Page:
Google Maps may help us get around, but nothing can replace losing yourself—or, rather, finding yourself—in a bookshop.
Some are cavernous, inviting you to spend hours traveling through Andalusia with Paulo Coelho. Some are quaint vintage shops where you can unearth rare gems—maybe even a first edition. These are the places where a book might choose you, the ideas within it inspiring you into a future (and future trip) you couldn’t have expected. That’s the magic of a book as a tarot card, of sorts—an experience Google can’t even begin to touch.
From a funky outdoor bookshop in Ojai to a sanctuary in the middle of Chinese rice paddies, PRIOR charts five extraordinary bookstores around the world. Each is a community center, where you can tap into the locale’s creative pulse—or, at the very least, purchase a memento to bring home.
Daunt Books in London, UK
Daunt Books is a pilgrimage spot for PRIOR. Its Marylebone branch, which opened in 1912, is worth visiting for the Edwardian oak balconies and stained-glass windows alone. But, oh, the books. Organized by country no matter the genre, travel guides, maps, novels, and history books on, say, France, all sit together in one section. This is what makes Daunt the ultimate place for armchair travel. The emphasis is on Europe and North America, but wander downstairs to discover other parts of the world. And if you find yourself in London in March, don’t miss the annual Daunt Books Festival, a two-day extravaganza of book talks and readings by some of the U.K.’s most notable authors.
Bart’s Books in Ojai, California
When the late Richard “Bart” Bartinsdale’s collection of over 20,000 books became too large for his home to handle, he started to use the sidewalk. Locals could drop coins into the empty coffee cans as thanks for anything they “purchased.” (What could be more Ojai than that?) That was in 1964. Today, Bart’s is the largest outdoor bookstore in America—in fact, the story has come full circle, and the outdoor shop has taken over the inside of Bart’s former home. Find stacks of cookbooks in the kitchen and an extensive selection of art books in the “gallery.” The honor system remains outside, though, where night owls can peruse the shelves and slide a couple bucks through the slot in the door 24 hours a day. If you didn’t visit Bart’s, were you even in Ojai? It’s a must.
La Conchiglia Libri & Arte in Capri, Italy
La Conchiglia Libri & Arte in Capri is, well, all about Capri. Wander in and you’ll come across Sergio’s Lambiase’s books on the iconic films set on the island, a collection of photographs by Umberto D’Aniello, and Apicius Insulae’s La Cucina di Capri as well as antique maps and prints. There’s even a section of books on famous artists such as American painter John Singer Sargent and British writer George Norman Douglas who were, at one time or another, inspired by Capri. The shop is also where you’ll find a listing of local cultural events to attend while you’re there.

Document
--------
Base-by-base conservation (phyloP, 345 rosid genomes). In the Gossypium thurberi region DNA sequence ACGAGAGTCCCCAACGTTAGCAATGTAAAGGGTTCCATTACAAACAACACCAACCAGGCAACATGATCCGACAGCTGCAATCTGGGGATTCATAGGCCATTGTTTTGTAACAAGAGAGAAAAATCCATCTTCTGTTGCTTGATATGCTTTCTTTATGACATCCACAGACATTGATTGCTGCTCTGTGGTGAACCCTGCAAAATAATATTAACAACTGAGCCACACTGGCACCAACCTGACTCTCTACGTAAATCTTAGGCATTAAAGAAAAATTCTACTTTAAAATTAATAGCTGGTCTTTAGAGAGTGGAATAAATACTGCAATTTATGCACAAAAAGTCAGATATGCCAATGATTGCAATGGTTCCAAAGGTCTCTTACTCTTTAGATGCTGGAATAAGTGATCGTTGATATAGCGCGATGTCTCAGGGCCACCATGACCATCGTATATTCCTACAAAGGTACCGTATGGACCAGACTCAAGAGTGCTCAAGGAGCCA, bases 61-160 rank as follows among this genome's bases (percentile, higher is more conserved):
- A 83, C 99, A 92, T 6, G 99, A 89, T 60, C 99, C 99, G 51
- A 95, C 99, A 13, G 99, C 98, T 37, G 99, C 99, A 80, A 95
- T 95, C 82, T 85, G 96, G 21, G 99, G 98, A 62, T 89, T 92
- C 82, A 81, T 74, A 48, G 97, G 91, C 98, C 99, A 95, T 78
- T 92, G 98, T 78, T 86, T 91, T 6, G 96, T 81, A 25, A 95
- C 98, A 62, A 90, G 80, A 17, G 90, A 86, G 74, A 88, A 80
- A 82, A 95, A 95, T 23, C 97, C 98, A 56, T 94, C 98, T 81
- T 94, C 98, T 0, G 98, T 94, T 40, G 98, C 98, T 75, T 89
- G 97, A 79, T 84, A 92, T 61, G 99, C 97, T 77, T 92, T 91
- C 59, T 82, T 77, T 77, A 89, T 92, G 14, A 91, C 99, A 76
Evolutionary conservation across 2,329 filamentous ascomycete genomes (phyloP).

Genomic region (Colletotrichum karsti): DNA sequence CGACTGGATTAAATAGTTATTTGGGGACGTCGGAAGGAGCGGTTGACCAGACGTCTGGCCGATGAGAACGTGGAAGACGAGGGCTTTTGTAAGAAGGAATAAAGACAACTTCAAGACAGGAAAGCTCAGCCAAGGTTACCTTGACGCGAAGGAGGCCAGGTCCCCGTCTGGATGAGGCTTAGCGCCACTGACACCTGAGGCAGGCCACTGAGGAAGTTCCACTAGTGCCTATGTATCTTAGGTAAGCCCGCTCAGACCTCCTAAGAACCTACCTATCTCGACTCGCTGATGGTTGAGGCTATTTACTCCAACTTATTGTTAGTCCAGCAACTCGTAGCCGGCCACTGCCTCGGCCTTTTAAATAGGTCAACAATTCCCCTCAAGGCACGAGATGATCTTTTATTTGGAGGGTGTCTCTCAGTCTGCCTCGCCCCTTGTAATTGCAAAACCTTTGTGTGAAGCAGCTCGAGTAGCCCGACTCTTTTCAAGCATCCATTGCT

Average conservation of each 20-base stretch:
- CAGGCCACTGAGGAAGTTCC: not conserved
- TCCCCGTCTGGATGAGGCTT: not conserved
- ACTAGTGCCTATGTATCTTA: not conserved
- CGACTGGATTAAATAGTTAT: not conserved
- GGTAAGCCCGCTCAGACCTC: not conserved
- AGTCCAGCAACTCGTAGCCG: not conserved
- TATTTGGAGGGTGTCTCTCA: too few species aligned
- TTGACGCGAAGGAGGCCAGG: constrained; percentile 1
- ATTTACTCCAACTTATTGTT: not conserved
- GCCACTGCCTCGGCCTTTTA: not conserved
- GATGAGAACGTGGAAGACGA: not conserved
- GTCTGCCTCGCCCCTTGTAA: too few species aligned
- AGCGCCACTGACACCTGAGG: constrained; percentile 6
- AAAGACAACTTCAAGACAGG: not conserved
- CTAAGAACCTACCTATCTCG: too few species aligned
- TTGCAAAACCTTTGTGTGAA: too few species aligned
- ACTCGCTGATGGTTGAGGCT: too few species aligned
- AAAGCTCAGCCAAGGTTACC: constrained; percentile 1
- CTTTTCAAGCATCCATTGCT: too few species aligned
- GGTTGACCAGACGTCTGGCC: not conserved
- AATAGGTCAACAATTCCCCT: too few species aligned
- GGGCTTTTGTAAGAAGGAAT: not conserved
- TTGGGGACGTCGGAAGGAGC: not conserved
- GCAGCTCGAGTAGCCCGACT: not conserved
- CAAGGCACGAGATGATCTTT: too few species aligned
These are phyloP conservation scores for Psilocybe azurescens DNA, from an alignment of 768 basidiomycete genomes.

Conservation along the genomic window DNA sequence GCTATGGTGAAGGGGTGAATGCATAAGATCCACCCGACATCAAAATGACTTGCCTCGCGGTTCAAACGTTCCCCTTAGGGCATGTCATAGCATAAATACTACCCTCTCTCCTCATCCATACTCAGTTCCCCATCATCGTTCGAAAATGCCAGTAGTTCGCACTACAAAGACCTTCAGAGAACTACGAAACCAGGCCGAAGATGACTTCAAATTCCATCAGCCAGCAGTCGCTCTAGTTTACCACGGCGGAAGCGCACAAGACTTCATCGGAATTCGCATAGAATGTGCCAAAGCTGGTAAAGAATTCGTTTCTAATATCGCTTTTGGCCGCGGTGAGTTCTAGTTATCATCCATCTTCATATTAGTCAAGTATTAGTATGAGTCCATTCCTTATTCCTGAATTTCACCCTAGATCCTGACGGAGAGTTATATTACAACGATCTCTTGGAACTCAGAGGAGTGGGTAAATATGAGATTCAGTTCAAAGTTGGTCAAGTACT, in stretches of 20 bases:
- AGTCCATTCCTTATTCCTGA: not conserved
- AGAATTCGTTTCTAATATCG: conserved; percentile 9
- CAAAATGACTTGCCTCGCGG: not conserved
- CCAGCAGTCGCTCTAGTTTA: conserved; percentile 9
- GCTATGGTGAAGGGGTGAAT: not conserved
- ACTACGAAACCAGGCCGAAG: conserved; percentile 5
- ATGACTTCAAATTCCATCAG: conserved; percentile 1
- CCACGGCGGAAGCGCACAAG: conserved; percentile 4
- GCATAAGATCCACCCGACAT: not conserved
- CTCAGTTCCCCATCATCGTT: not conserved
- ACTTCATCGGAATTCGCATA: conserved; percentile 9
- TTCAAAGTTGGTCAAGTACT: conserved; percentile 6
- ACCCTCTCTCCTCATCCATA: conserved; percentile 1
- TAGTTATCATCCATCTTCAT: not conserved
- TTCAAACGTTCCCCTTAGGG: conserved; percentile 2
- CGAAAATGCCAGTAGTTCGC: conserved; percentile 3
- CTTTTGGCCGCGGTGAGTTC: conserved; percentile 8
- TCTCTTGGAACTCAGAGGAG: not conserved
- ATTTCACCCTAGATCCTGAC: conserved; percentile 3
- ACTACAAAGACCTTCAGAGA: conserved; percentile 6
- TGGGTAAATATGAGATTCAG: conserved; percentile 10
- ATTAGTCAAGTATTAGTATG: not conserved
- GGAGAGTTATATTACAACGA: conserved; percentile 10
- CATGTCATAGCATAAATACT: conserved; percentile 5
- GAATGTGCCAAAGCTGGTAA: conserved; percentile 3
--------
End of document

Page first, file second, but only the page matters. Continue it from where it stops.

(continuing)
Paddy Field Bookstore in Xiadi, China
Built between old rammed earth gables of a long-abandoned house in Xiadi, an 800-year-old village in China’s Fujian province, the Paddy Field Bookstore is all but invisible from the outside, blending in with the surrounding Ming and Qing-era wooden structures. A branch of the popular Librairie Avant-Garde, an independent book shop that first opened in Nanjing in 1996, Paddy Field specializes in books on the protection of ancient villages, folk arts, and rural education around the world. And it’s as much of a bookstore as it is a community hub, holding art exhibitions, theater shows, and live music acts throughout the year.
La Librairie des Alpes in Paris, France
Alpinists need look no further than La Librairie des Alpes in Paris’s Latin Quarter. In business since 1933, it’s home to over 10,000 modern and vintage books on the Alps as well as guides, maps, and journals you can’t find anywhere else. It’s all Alps all the time, and it’s the best. When deeply specialized bookshops like this one exist, where you can spend time with carefully selected volumes before making a purchase, why would you default to Amazon?
Ben Hannon Hubley works on PRIOR’s content & editorial team, after having worked at the New York Times in Beijing. He received a bachelor’s degree from Columbia University, and speaks Mandarin, Arabic, and Spanish. He is based in New York.